The second of three books from Cinco Puntos Press that I want to feature, This Thing Called the Future by J.L. Powers, due out next month, is a heartbreakingly honest and ultimately uplifting story of one girl coming into her own through the struggles of a tough life.
Summary: Khosi lives with her beloved grandmother—Gogo—her little sister Zi and her weekend mother in a matchbox house on the outskirts of Pietermaritzburg, South Africa. In that shantytown, it seems like somebody is dying all the time. Billboards everywhere warn of the disease of the day. Her Gogo goes to a traditional healer when there is trouble, but her mother, who works in another city, who is wasting away before their eyes, refuses to go even to the doctor. She is afraid and Khosi doesn’t know what it is that makes the blood come up from her choking lungs. Witchcraft? A curse? AIDS? Can Khosi take her to the doctor? Gogo asks. No, says Mama, Khosi must stay in school. Only education will save Khosi and Zi from the poverty and ignorance of the old Zulu ways.
School, though, is not bad. There is a boy her own age there, Little Man Ncobo, and she loves the color of his skin, so much darker than her own, and his blue-black lips, but he mocks her when a witches’ curse, her mother’s wasting sorrow and a neighbor’s accusations send her and Gogo scrambling off to the sangoma’s hut in search of a healing potion.
Review: This was a lovely book to read aside from anything else. Powers beautifully weaves magic and science together within the contemporary context of a South African village plagued with AIDS and violence. I have never been to South Africa, so I can’t say for sure, but the world she drew felt completely real–witches and curses and all. Aside from anything else, I’d recommend this book for its beauty and magic.
But it does have a lot of value specifically for troubled teens, as well.
The parents are mostly absent, and nicely morally ambiguous, Khosi is being raised by her grandmother, often finds herself in the role of the adult, is attacked multiple times by a drunk man who wants to rape her, she’s poor, and lives through the death of her mother from disease. Many many children living through hardship would find echoes of their own lives in this book. Migrant teens from South Africa might recognize their families’ customs, migrant teens from other places might recognize the clash between the western medical system and customs and their own traditions.
But what I think is most valuable about this book is the growth Khosi experiences as a direct response to the things that she lives through. I think that we have a tendency to think of kids as porcelain dolls to be broken or saved, as victims of the world around them. And that certainly has some validity. But they are also people. And any person who survives something large and painful–I mean really goes through it, instead of merely continuing to exist–is going to grow as a result. And sometimes that growth is quite profound.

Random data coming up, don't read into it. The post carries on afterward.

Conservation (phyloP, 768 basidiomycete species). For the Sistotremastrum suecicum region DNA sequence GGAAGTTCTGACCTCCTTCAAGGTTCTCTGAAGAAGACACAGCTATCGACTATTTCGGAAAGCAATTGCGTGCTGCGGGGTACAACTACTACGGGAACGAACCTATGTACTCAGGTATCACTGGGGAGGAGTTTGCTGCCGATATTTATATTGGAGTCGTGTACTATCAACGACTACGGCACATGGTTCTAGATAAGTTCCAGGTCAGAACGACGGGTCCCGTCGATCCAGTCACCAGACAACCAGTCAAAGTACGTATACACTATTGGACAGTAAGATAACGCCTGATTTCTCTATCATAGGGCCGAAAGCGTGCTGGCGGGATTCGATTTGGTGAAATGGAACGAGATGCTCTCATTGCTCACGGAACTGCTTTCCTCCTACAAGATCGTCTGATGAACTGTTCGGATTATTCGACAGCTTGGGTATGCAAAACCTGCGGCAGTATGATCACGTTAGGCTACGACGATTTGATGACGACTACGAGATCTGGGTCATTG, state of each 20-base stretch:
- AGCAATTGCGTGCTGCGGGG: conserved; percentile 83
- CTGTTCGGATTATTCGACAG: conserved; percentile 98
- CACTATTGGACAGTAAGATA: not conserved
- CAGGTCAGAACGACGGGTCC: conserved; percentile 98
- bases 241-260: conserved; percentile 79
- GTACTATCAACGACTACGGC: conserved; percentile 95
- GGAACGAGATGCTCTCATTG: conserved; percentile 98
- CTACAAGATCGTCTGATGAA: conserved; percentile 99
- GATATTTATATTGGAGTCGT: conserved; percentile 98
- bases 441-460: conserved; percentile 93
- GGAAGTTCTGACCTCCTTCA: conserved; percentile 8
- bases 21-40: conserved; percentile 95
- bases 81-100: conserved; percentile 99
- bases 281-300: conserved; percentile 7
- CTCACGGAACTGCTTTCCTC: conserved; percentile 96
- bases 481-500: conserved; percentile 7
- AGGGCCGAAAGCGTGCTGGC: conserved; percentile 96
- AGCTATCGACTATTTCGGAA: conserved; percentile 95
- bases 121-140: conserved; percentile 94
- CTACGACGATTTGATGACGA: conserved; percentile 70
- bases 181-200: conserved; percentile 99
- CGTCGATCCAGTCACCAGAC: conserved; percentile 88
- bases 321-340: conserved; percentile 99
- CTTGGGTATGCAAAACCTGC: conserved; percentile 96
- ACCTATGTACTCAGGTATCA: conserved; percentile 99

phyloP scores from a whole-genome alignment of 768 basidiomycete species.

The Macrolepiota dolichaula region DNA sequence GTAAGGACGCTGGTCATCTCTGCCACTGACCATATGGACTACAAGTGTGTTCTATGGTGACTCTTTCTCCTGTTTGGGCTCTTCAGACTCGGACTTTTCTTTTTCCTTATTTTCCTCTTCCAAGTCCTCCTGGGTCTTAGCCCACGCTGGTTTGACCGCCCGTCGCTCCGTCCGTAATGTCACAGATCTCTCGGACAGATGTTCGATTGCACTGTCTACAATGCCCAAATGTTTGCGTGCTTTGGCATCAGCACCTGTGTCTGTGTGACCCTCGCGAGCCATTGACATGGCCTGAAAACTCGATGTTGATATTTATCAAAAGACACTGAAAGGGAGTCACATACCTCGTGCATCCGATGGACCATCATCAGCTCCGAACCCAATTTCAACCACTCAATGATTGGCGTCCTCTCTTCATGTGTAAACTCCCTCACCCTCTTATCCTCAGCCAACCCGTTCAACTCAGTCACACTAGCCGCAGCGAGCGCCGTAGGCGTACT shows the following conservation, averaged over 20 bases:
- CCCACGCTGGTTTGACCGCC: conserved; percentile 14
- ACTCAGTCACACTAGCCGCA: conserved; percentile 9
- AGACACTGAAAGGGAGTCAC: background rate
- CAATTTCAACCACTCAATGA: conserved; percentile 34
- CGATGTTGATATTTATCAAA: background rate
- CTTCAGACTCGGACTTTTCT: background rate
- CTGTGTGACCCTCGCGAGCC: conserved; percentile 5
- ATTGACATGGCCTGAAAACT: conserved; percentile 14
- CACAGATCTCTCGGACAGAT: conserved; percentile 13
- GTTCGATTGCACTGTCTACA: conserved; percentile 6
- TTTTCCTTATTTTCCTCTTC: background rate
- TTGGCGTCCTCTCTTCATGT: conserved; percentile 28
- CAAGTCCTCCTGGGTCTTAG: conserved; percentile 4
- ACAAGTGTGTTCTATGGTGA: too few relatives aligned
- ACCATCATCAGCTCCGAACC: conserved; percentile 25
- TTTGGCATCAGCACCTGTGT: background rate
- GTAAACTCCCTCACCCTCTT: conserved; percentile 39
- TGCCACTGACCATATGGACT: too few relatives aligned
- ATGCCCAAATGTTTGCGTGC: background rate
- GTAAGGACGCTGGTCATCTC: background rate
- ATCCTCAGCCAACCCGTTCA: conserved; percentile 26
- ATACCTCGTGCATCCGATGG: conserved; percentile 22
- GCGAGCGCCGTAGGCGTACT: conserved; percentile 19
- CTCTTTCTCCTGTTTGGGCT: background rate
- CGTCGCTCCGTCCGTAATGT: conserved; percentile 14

Something that struck me in the documentary Ask Us Who We Are about foster care youth, which I mentioned a few weeks ago, was that so many of those teens had decided because of their experiences that they needed to go out and help others. Kids who have survived adversity and come out on the other side often have a much larger portion of compassion and determination than their peers who have been given everything they need.
In This Thing Called the Future, Khosi comes away from her experiences with this gift of determination and compassion–she wants to be a healer. She also comes away much stronger and more able to care for herself and her little sister, as a result of her experiences. And she is much more self-aware than most teens her age–she has a goal, a calling, and she knows the steps she’ll take to make it happen. These are big, huge gifts that surviving adversity bestows, and Powers does a great job of capturing them on the page.
And this is vital. The teen who is living through death and poverty and violence and neglect knows that she is in pain. But she may not know that there is a payoff if she goes through it. And it’s not a consolation prize. I would not wish pain and adversity on anyone. But we don’t get to choose our lives, at least the ones we are born into. If a teen has to live through pain, it might really help her to hear that this pain will make her stronger if she can just make it to the other side with courage and determination.
I think teens living through hard times need hope, first of all, to help them get through. I think this book gives that, and more. It’s inspiring. It takes the victim and makes her a strong, valuable young woman with a future–what I want all hurting teens to feel.